Specifically designed to have as few implementation dependencies as possible, Java computer programming languagethat is concurrent, class-based and object-oriented was developed by James Gosling at Sun Microsystems. It is released in 1995 as a core component of Sun Microsystems’ Java platform. It allows application developers to ‘write once, run anywhere’ (WORA), meaning that code that runs on one platform does not need to be recompiled to run on another.
Typically compiled to bytecode, Java applications can run on any Java virtual machine (JVM) irrespective of computer architecture. Though the language derives much of its syntax from C and C++, it has fewer low-level facilities than either of them.
Initially named as Oak after an oak tree that stood outside Gosling’s office, the language was later renamed as ‘Green’ followed by ‘Java’ derived from Java coffee the reason behind it consumption in large quantities by its creators.
Five primary goals in the creation of the Java language is to keep it
simple, object-oriented and familiar
robust and secure
architecture-neutral and portable
interpreted, threaded, and dynamic
Due to Java’s portability, the computer programs written in this language must run similarly on any hardware/operating-system platform, which is achieved by compiling the Java language code to an intermediate representation called Java bytecode, instead of directly to platform-specific machine code.
Java bytecode instructions are analogous to machine code, but they are intended to be interpreted by a virtual machine (VM) written specifically for the host hardware. End-users commonly use a Java Runtime Environment (JRE) installed on their own machine for standalone Java applications, or in a Web browser for Java applets.
Standardized libraries provide a generic way to access host-specific features such as graphics, threading, and networking.
A major benefit of using bytecode is porting. However, the overhead of interpretation means that interpreted programs almost always run more slowly than programs compiled to native executables would. Just-in-Time (JIT) compilers were introduced from an early stage that compile bytecodes to machine code during runtime.
Various Java Editions
Java Platform, Enterprise Edition (Java EE)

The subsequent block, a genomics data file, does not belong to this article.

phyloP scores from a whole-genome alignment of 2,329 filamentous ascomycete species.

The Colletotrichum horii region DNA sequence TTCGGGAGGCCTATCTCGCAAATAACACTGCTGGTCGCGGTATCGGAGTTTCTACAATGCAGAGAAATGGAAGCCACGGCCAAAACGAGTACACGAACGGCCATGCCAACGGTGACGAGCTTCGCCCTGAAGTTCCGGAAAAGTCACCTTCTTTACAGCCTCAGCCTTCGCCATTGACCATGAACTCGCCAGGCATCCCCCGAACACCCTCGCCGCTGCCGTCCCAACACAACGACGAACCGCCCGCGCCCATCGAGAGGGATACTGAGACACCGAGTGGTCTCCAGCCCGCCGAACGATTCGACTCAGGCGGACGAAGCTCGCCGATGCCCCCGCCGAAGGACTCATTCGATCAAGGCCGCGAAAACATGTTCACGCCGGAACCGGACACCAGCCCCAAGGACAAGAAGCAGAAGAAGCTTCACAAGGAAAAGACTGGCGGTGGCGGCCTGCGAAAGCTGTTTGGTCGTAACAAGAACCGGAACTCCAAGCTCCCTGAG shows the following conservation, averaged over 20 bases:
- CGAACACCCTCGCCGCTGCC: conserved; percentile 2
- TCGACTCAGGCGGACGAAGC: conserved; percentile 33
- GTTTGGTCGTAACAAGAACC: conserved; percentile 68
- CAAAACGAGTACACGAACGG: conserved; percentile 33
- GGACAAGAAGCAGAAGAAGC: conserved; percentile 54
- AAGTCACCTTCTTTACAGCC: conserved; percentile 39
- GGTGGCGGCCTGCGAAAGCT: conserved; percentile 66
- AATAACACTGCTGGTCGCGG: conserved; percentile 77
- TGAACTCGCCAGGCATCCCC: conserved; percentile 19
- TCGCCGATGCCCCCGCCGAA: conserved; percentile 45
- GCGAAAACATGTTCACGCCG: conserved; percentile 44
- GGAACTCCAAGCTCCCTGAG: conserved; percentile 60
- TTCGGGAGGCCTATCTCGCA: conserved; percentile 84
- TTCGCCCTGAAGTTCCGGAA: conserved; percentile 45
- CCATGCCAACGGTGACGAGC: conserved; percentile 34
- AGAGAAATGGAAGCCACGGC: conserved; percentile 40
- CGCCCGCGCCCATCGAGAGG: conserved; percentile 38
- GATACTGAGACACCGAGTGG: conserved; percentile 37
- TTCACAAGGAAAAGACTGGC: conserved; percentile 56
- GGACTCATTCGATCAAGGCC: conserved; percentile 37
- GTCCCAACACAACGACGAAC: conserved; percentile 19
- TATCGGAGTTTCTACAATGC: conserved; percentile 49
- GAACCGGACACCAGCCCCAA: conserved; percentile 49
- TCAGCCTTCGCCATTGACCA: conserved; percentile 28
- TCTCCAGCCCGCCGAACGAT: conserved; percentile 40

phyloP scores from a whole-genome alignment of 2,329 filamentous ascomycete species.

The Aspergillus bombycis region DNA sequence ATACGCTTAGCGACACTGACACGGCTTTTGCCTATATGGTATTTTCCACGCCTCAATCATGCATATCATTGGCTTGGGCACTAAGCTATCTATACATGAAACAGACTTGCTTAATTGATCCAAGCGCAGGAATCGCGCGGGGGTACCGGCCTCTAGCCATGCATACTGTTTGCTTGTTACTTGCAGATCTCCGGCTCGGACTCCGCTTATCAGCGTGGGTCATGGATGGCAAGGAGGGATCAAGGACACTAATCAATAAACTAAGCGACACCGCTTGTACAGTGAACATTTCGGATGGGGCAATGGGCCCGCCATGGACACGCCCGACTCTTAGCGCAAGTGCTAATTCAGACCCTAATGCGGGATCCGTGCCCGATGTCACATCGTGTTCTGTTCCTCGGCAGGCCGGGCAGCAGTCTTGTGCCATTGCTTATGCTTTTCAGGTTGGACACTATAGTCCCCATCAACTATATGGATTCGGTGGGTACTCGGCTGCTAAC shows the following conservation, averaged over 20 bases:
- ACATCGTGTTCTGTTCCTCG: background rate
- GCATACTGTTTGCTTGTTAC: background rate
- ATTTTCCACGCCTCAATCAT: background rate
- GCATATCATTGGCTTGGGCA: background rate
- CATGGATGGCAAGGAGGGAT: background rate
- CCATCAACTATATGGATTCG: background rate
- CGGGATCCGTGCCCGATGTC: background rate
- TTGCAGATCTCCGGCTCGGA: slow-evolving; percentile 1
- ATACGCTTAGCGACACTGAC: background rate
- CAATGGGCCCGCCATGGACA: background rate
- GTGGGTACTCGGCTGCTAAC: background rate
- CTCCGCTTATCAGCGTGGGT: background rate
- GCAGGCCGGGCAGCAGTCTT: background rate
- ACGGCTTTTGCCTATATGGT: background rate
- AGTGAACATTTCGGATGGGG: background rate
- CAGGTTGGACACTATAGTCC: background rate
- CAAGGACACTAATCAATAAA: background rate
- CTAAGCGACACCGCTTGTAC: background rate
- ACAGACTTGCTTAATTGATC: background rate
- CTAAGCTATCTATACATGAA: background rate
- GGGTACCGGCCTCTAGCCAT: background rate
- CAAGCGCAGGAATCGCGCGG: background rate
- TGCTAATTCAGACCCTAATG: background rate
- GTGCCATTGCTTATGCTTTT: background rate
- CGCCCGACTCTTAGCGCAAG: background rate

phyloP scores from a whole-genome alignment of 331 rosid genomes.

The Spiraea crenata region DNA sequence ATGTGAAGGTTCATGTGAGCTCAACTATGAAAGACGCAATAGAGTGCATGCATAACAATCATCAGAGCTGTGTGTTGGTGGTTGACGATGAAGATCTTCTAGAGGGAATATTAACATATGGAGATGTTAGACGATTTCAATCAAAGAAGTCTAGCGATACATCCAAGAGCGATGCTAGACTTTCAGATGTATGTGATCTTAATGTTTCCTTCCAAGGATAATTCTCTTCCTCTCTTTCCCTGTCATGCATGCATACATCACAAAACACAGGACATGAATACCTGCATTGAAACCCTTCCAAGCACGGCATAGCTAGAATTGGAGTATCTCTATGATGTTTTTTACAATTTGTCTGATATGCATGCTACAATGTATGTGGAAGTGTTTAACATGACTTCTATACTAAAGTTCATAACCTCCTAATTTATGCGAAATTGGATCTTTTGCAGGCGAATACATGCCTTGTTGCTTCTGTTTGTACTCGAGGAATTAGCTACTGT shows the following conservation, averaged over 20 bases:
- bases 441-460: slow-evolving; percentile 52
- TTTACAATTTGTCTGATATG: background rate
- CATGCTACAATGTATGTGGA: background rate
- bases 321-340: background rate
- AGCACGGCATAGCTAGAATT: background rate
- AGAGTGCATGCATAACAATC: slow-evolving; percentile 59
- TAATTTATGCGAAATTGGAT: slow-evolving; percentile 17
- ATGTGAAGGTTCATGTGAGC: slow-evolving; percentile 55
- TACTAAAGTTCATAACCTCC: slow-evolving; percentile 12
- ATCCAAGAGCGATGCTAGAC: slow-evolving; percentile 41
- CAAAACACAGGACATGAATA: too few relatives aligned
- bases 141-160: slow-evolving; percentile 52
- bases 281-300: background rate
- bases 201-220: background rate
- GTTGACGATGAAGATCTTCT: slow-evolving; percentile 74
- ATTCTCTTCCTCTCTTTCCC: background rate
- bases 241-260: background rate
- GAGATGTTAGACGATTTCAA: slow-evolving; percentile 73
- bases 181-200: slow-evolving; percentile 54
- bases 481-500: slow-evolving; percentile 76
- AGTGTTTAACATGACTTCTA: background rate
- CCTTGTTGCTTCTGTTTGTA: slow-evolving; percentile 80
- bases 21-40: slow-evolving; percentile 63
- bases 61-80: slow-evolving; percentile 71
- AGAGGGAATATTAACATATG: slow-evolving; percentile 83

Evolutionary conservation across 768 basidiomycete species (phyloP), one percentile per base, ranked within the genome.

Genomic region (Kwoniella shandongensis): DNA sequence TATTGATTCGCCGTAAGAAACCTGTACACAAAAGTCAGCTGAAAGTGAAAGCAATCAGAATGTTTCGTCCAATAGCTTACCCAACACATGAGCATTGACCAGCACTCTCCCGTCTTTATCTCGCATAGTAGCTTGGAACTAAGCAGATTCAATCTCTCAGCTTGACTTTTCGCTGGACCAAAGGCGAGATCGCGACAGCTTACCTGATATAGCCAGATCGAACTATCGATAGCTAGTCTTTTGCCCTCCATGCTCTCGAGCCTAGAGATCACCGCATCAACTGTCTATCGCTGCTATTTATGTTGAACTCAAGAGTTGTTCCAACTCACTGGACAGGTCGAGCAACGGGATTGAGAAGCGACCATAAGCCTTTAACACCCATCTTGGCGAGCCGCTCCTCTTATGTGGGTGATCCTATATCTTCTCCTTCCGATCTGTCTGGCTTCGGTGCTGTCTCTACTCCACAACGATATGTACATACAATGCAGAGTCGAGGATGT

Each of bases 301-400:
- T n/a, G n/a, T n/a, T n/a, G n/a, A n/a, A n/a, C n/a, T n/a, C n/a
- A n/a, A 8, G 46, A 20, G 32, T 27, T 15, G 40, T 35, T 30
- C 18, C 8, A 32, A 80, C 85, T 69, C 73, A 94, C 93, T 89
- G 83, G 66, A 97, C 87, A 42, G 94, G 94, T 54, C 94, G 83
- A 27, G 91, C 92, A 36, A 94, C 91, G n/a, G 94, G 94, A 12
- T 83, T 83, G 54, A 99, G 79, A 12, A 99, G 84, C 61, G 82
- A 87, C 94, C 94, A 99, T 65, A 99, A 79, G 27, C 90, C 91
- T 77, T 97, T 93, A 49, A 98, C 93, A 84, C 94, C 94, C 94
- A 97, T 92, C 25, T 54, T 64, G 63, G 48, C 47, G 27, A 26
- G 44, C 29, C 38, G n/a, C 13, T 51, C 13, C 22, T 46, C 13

Java Platform, Enterprise Edition (Java EE) is the industry standard for enterprise Java computing. With new features that enhance HTML5 support, increase developer productivity, and further improves how enterprise demands can be met, Java EE 7 enables developers to write less boilerplate code, have better support for the latest Web applications and frameworks, and gain access to enhanced scalability and richer, simpler functionality.
Java Platform, Standard Edition (Java SE)
Java SE is designed to enable you to develop secure, portable, high-performance applications for the widest range of computing platforms possible. By making applications available across heterogeneous environments, businesses can boost end-user productivity, communication, and collaboration—and dramatically reduce the cost of ownership of both enterprise and consumer applications.
When you want more-more selection, protection, and power—Java is the choice. Oracle offers a wide range of solutions, from servers to embedded devices, for resource-constrained devices and desktop-class systems. These solutions provide real-time, high-performance capabilities that allow you to securely access resources while protecting your data, so you can do more with your devices.
Java for Mobile Devices
Java Platform, Micro Edition (Java ME) is used by a vast number of Java mobile phone developers, carriers, and OEMs to create feature phone products around the globe. Oracle is the leader in providing mobile phone technology found on more than three billion devices and counting.
Oracle Java Cloud Service
Oracle Java Cloud Service provides an enterprise-grade platform to develop and deploy business applications in the cloud. It enables you to maximize productivity with instant access to cloud environments that support any standard Java EE application, complete with integrated security and database access—all powered by Oracle WebLogic Server.